Part 2: Blanding, UT to Comb Wash, UT


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The Trip

We spent the night in Devil's Canyon campground north of Blanding.  The weather moved in and it rained on us, but not for long and not that hard.  But, when we awoke the following morning the rain had produced snow at the higher peaks.

The Photos

The photos below are what we saw.

One of the peaks of the Abajo Range was visible through the trees.  The weather had left the mountain tops dusted with snow.

The group broke camp and headed into Blanding for fuel and supplies.  Then we assembled at the diesel station to meet our guide Bill Burke.

The rolling stock (L to R): Mark and Gail; Vince, Tony and Andy; Chris and Ann.

These trucks are huge and getting all of them in the same photo is a challenge.  L to R: John; Bill and Kathleen; Brad and Oksana; Mark and Gail; Vince; Tony and Andy; Chris and Ann.

Chris and Ann's U500.

Tony and Andy's U500 GVX camper.

Andy standing next to Vince's U500.

Mark and Gail's GVX camper.

Brad and Oksana's tri-level GVX camper.  They live in this rig full time.

John's U500 GVX rig.

Kathleen, our trail mistress for the day.

Rob's 2450L home-brew camper.  This is a highly capable setup.  Missing from this set of photos is our 1017A home-brew camper.

We headed through Blanding and then to the northwest to our air-down point.

The sky was cloudy and later in the day this would provide us with a muddy campsite.  Our 1017A/HiLo combination is on the left.

Due to the wide range of weights, each rig set its own tire pressure.  The orange rig was the heaviest at 31,000 pounds.  As a point of reference, our 1017 rig, Thor, is 20,000 pounds "wet" (fully loaded).  We set our tire pressure at 30 psi for the trail.

From the trail head, we rolled out into the neighboring canyons.  Note the crack in Thor's windshield; the windshield will get replaced later on this trip at Rob Pickering's  shop in La Junta, CO.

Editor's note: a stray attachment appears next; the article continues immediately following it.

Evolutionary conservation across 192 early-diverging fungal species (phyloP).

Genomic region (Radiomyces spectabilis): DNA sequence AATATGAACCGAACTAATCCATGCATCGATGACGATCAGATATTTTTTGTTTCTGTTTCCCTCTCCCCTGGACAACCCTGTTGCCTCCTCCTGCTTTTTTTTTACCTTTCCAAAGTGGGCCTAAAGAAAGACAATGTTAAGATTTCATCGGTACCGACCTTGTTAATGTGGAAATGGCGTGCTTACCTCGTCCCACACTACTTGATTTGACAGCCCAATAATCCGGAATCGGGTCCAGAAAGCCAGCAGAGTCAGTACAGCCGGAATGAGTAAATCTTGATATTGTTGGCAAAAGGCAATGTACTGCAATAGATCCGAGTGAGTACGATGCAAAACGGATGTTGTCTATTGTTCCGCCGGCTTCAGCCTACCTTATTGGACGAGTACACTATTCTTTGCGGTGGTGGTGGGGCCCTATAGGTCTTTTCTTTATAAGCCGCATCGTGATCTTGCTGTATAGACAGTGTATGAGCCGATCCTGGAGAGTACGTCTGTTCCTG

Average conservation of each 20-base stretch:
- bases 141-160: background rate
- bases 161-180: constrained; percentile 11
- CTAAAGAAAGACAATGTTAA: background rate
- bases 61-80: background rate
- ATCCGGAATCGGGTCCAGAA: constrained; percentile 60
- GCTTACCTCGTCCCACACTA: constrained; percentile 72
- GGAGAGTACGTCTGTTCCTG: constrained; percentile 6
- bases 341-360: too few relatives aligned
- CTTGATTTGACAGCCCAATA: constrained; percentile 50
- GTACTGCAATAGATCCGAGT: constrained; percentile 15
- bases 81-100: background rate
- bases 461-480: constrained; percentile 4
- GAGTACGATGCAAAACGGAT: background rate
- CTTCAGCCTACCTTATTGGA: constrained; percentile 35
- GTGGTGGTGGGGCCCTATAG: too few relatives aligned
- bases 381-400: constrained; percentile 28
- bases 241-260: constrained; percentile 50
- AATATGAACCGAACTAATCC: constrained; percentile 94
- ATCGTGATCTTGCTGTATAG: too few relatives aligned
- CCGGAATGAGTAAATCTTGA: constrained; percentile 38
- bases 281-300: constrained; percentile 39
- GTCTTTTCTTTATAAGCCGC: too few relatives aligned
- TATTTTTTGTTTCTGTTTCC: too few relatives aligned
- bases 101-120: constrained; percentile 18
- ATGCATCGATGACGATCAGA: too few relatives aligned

Across the canyon we could see the other rigs.

At a trail stop I got a shot of Rob's 2450 and Thor.

From our stop we got a great view of the colorful canyons in the distance.  This area is heavily populated with Anasazi ruins and we would see some of them in the coming days.

These large trucks totally filled the width of the trail.

We had several minor water crossings on this trail.

Kathleen was a bit slow on the draw with the camera, but you can still see light through the jug handle arch on the face of the peak.  Look on the right side near the top.

We arrived at an overlook point that gave us a commanding view of Comb Wash from Comb Ridge.

Looking to the south, the monocline structure of the Comb Ridge hog back is clearly visible.

On the opposite side of the Comb Wash were narrow slot canyons with plenty of indian ruins.

The group broke for lunch and a brief training session on differentials, differential locks and issues while 'wheeling.

Our path to the overlook point was a dead end.  On our return north we could see interesting alcoves in the next canyon over.  These alcoves likely held minor ruin sites, but we did not go to investigate.  In the distance are the Abajo Mountains.

We headed south to UT 93 and then west and north in the canyon to our campsite for the night.  The rain on the horizon would visit us making nice red dirt mud that would be tracked everywhere.

Devil's Canyon camp was nice and very close to Blanding.  At $10 a night, it is a bargain.  Our first trail provided great views of the canyons on the southern flanks of the Abajo Range.

Tomorrow, there would be training session on changing tires at our camp site.

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Photos and Text Copyright Bill Caid 2014, all rights reserved.
For your enjoyment only, not for commercial use.